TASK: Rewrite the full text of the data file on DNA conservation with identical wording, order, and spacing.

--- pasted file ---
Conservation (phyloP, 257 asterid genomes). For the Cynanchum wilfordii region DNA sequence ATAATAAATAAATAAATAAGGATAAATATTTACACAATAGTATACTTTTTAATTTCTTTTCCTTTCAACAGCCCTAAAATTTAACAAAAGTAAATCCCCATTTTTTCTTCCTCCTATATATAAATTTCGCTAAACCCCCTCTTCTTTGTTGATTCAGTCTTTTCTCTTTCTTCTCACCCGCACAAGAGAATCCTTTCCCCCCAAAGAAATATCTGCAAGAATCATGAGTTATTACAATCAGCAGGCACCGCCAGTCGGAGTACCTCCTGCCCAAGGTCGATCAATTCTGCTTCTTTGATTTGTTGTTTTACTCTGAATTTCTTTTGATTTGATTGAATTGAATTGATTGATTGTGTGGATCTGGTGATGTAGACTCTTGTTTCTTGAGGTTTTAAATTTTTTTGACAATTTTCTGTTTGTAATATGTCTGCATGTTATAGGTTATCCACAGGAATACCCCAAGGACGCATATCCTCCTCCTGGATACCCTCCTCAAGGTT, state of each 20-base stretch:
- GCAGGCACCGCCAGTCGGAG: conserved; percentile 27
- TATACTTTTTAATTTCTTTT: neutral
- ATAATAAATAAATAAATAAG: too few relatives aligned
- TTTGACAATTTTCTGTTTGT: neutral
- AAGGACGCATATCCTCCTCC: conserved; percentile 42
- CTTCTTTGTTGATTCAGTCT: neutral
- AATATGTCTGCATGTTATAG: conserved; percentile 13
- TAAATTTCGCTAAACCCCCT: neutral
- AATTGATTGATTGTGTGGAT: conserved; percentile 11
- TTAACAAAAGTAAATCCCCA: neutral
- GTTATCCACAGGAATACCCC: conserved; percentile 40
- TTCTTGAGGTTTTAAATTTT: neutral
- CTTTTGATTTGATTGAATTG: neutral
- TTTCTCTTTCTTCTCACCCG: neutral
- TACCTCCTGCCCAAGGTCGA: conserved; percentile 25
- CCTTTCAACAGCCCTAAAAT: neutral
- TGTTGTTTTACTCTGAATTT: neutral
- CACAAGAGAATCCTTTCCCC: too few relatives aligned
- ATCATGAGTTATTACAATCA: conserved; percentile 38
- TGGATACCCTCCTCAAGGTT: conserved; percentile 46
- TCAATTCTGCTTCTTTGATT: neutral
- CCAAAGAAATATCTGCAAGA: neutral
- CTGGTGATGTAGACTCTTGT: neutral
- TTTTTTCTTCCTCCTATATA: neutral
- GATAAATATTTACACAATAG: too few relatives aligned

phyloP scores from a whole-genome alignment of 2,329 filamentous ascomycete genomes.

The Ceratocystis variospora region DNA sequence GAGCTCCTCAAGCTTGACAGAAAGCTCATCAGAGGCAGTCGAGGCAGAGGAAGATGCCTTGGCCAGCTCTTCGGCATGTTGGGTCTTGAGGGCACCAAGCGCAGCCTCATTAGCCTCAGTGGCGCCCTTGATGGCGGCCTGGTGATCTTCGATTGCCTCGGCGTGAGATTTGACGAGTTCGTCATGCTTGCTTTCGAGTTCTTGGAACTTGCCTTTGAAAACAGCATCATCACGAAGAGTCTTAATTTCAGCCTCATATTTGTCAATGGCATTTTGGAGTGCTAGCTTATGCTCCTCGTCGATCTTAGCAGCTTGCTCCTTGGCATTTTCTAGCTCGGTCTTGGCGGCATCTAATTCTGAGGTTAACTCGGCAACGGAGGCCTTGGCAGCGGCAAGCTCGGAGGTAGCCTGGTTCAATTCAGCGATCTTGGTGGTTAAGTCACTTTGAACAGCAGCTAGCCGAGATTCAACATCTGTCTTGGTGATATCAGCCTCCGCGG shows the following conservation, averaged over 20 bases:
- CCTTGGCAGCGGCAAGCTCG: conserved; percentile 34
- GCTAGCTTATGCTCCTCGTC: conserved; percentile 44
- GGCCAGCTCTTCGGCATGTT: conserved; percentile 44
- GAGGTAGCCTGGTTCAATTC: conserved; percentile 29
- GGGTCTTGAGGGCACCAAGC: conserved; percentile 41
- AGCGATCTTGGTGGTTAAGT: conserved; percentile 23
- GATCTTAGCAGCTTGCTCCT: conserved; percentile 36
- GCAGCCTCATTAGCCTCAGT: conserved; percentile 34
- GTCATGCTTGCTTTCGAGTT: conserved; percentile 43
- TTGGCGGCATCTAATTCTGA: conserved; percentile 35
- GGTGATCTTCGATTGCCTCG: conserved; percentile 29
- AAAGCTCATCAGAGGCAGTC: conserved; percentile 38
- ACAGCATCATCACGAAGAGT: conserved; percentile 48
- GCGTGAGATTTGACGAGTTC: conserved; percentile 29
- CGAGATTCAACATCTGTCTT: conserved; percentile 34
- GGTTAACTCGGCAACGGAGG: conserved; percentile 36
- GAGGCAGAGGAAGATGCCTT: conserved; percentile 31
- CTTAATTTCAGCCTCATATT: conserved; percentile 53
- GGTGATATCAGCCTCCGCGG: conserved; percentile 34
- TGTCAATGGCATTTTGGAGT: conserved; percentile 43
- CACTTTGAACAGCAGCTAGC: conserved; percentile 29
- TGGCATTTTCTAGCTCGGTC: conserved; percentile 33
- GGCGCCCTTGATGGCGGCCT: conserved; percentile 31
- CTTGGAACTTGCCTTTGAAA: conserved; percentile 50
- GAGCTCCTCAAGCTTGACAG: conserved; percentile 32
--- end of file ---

Conservation (phyloP, 257 asterid genomes). For the Cynanchum wilfordii region DNA sequence ATAATAAATAAATAAATAAGGATAAATATTTACACAATAGTATACTTTTTAATTTCTTTTCCTTTCAACAGCCCTAAAATTTAACAAAAGTAAATCCCCATTTTTTCTTCCTCCTATATATAAATTTCGCTAAACCCCCTCTTCTTTGTTGATTCAGTCTTTTCTCTTTCTTCTCACCCGCACAAGAGAATCCTTTCCCCCCAAAGAAATATCTGCAAGAATCATGAGTTATTACAATCAGCAGGCACCGCCAGTCGGAGTACCTCCTGCCCAAGGTCGATCAATTCTGCTTCTTTGATTTGTTGTTTTACTCTGAATTTCTTTTGATTTGATTGAATTGAATTGATTGATTGTGTGGATCTGGTGATGTAGACTCTTGTTTCTTGAGGTTTTAAATTTTTTTGACAATTTTCTGTTTGTAATATGTCTGCATGTTATAGGTTATCCACAGGAATACCCCAAGGACGCATATCCTCCTCCTGGATACCCTCCTCAAGGTT, state of each 20-base stretch:
- GCAGGCACCGCCAGTCGGAG: conserved; percentile 27
- TATACTTTTTAATTTCTTTT: neutral
- ATAATAAATAAATAAATAAG: too few relatives aligned
- TTTGACAATTTTCTGTTTGT: neutral
- AAGGACGCATATCCTCCTCC: conserved; percentile 42
- CTTCTTTGTTGATTCAGTCT: neutral
- AATATGTCTGCATGTTATAG: conserved; percentile 13
- TAAATTTCGCTAAACCCCCT: neutral
- AATTGATTGATTGTGTGGAT: conserved; percentile 11
- TTAACAAAAGTAAATCCCCA: neutral
- GTTATCCACAGGAATACCCC: conserved; percentile 40
- TTCTTGAGGTTTTAAATTTT: neutral
- CTTTTGATTTGATTGAATTG: neutral
- TTTCTCTTTCTTCTCACCCG: neutral
- TACCTCCTGCCCAAGGTCGA: conserved; percentile 25
- CCTTTCAACAGCCCTAAAAT: neutral
- TGTTGTTTTACTCTGAATTT: neutral
- CACAAGAGAATCCTTTCCCC: too few relatives aligned
- ATCATGAGTTATTACAATCA: conserved; percentile 38
- TGGATACCCTCCTCAAGGTT: conserved; percentile 46
- TCAATTCTGCTTCTTTGATT: neutral
- CCAAAGAAATATCTGCAAGA: neutral
- CTGGTGATGTAGACTCTTGT: neutral
- TTTTTTCTTCCTCCTATATA: neutral
- GATAAATATTTACACAATAG: too few relatives aligned

phyloP scores from a whole-genome alignment of 2,329 filamentous ascomycete genomes.

The Ceratocystis variospora region DNA sequence GAGCTCCTCAAGCTTGACAGAAAGCTCATCAGAGGCAGTCGAGGCAGAGGAAGATGCCTTGGCCAGCTCTTCGGCATGTTGGGTCTTGAGGGCACCAAGCGCAGCCTCATTAGCCTCAGTGGCGCCCTTGATGGCGGCCTGGTGATCTTCGATTGCCTCGGCGTGAGATTTGACGAGTTCGTCATGCTTGCTTTCGAGTTCTTGGAACTTGCCTTTGAAAACAGCATCATCACGAAGAGTCTTAATTTCAGCCTCATATTTGTCAATGGCATTTTGGAGTGCTAGCTTATGCTCCTCGTCGATCTTAGCAGCTTGCTCCTTGGCATTTTCTAGCTCGGTCTTGGCGGCATCTAATTCTGAGGTTAACTCGGCAACGGAGGCCTTGGCAGCGGCAAGCTCGGAGGTAGCCTGGTTCAATTCAGCGATCTTGGTGGTTAAGTCACTTTGAACAGCAGCTAGCCGAGATTCAACATCTGTCTTGGTGATATCAGCCTCCGCGG shows the following conservation, averaged over 20 bases:
- CCTTGGCAGCGGCAAGCTCG: conserved; percentile 34
- GCTAGCTTATGCTCCTCGTC: conserved; percentile 44
- GGCCAGCTCTTCGGCATGTT: conserved; percentile 44
- GAGGTAGCCTGGTTCAATTC: conserved; percentile 29
- GGGTCTTGAGGGCACCAAGC: conserved; percentile 41
- AGCGATCTTGGTGGTTAAGT: conserved; percentile 23
- GATCTTAGCAGCTTGCTCCT: conserved; percentile 36
- GCAGCCTCATTAGCCTCAGT: conserved; percentile 34
- GTCATGCTTGCTTTCGAGTT: conserved; percentile 43
- TTGGCGGCATCTAATTCTGA: conserved; percentile 35
- GGTGATCTTCGATTGCCTCG: conserved; percentile 29
- AAAGCTCATCAGAGGCAGTC: conserved; percentile 38
- ACAGCATCATCACGAAGAGT: conserved; percentile 48
- GCGTGAGATTTGACGAGTTC: conserved; percentile 29
- CGAGATTCAACATCTGTCTT: conserved; percentile 34
- GGTTAACTCGGCAACGGAGG: conserved; percentile 36
- GAGGCAGAGGAAGATGCCTT: conserved; percentile 31
- CTTAATTTCAGCCTCATATT: conserved; percentile 53
- GGTGATATCAGCCTCCGCGG: conserved; percentile 34
- TGTCAATGGCATTTTGGAGT: conserved; percentile 43
- CACTTTGAACAGCAGCTAGC: conserved; percentile 29
- TGGCATTTTCTAGCTCGGTC: conserved; percentile 33
- GGCGCCCTTGATGGCGGCCT: conserved; percentile 31
- CTTGGAACTTGCCTTTGAAA: conserved; percentile 50
- GAGCTCCTCAAGCTTGACAG: conserved; percentile 32